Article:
What You Need to Know About South African Wines

What You Need to Know About South African Wines 1024 594 Siobhan Wallace

The view over Jamestown in Stellenbosch

Of the mainland European countries, The Netherlands is not known for wine. There are a few small wineries there, but it is fairly difficult to create quality wine in their cold, wet climate. And yet, the Dutch are responsible for a significant role in today’s wine market. The Dutch East India Company and the resultant trade around one of their biggest rest stops, Cape Town, created an opportunity to attempt winemaking in South Africa. Three centuries later, South African wines are some of the highest quality wines on the market.

The first sought-after South African wine was actually a fortified dessert wine called Constantia. Coveted by celebrities and royals alike, there are even mentions of it in 19th-century literature. The estate still exists as Groot Constantia, where they still make great dessert wines from Muscat Blanc à Petits Grains-based blends, most likely similar to the wines of yore. Just as in Europe, South Africa’s vineyards were hit hard by the 1880s Phylloxera epidemic. Compound that with the bloody Second Boer War and the South African wine industry nearly went under during the first decade of the 1900s. Associations sprung up to organize the remaining wineries and viticulturists got to work on propagating new vines.

South Africa Wine Regions_Wines of South Africa copyCape Town, on the western/Atlantic side, is still the center of South Africa’s wine-growing regions, all can be found in the Western Cape. Nearly every major grape varietal has found its way to South Africa, where a few have been crossbred into entirely new grapes, and ones that don’t find themselves in Old World varietal wine—meaning all or mostly one grape—make great varietal wine here. Chalk it up to the mysteries of terroir.

For white wines, the acclaim currently goes to their Chenin Blanc and Sauvignon Blanc. Chenin Blanc is locally known as Steen and was generally used for brandy production. But vintners have come to realize that their dry, slightly floral Chenin makes a great wine for those who typically like Alsatian Pinot Gris, Vouvray, or Viognier. Look for ones from Swartland and Stellenbosch. South African Sauvignon Blanc has a lot in common with that other big Southern Hemisphere Sauvignon Blanc country: New Zealand. There’s zest, grapefruit tang, and herbal notes, plus South Africa’s versions will be a bit cheaper. Pick up bottles from Stellenbosch (again) and the Western Cape producers.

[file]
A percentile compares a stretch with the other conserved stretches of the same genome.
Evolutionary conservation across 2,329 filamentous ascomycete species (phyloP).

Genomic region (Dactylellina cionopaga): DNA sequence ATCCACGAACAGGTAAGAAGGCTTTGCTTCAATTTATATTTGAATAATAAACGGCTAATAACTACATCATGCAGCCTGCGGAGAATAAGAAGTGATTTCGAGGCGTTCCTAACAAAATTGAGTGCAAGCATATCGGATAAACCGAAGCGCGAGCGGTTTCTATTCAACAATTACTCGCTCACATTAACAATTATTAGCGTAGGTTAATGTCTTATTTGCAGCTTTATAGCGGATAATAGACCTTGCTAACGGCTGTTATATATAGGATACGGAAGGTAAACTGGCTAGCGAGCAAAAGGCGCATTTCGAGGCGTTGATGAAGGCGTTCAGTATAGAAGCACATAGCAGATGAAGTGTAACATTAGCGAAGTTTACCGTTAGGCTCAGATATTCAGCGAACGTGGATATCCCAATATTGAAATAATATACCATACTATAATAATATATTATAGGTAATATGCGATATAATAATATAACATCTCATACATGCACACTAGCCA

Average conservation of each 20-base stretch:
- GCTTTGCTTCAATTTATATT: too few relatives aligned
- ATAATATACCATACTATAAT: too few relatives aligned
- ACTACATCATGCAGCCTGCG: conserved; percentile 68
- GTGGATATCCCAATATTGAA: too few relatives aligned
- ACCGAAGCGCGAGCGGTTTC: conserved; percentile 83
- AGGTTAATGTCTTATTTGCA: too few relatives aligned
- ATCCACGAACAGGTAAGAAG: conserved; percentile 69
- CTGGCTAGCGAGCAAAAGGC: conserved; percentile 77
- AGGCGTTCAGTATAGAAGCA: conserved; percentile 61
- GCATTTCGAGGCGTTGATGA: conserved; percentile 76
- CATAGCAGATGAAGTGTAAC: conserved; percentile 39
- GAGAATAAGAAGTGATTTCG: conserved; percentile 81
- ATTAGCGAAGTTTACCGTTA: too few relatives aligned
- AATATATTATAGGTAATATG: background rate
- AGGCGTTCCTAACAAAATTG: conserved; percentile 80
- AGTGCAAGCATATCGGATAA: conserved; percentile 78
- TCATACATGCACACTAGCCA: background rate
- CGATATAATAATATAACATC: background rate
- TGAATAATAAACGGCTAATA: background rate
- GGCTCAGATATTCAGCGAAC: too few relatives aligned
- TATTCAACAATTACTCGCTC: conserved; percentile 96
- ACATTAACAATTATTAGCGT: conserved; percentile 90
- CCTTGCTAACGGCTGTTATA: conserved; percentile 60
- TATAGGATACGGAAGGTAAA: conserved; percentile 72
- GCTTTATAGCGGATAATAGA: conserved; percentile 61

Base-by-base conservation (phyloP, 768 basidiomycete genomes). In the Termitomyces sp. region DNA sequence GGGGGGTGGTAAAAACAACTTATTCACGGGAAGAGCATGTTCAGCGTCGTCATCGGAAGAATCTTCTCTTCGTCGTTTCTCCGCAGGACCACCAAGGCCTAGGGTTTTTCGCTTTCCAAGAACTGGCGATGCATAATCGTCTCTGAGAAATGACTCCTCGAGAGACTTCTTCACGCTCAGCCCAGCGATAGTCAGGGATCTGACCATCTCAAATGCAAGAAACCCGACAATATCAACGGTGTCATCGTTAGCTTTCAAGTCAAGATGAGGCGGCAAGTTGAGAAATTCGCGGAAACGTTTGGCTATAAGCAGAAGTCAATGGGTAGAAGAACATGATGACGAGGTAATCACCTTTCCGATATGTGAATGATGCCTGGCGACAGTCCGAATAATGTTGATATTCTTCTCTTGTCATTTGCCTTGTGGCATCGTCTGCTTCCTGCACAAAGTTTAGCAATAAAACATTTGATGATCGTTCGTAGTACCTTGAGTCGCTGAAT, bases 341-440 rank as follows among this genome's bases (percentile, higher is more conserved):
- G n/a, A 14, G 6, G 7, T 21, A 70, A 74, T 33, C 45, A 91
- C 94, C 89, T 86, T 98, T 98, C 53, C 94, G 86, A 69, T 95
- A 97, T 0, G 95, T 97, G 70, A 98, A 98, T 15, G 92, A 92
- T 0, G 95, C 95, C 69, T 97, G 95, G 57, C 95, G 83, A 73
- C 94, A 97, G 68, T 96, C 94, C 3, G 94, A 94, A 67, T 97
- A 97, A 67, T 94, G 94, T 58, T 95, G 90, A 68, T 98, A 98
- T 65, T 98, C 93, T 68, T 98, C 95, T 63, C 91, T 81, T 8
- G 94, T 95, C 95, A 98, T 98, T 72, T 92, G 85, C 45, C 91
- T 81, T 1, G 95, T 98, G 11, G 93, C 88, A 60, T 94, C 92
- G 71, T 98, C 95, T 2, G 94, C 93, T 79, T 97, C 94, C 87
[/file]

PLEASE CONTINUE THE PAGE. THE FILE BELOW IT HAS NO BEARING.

Though one of the first reds planted after Phylloxera was Pinot Noir, there’s a unique Pinot Noir hybrid everyone associates with South Africa: Pinotage. This cross between Pinot Noir and Cinsault lends itself to fuller, richer, savory wine, but still, has some of those classic Pinot Noir berry flavors. With Pinotage, the Stellenbosch district is again producing some great examples, but even more specifically, the Simonsberg area within Stellenbosch is one to look out for. Ones from the Costal Region should also be in your glass. Speaking of more savory versions of a classic, Stellenbosch’s Cabernet Sauvignon is just as complex as anything from France or California, but the emphasis is on the spice and vegetal flavors. Fans of the chocolate and spices from rich Australian Shiraz/Syrah, should look for Syrah from their Coastal Region, particularly from, you guessed it, Stellenbosch.

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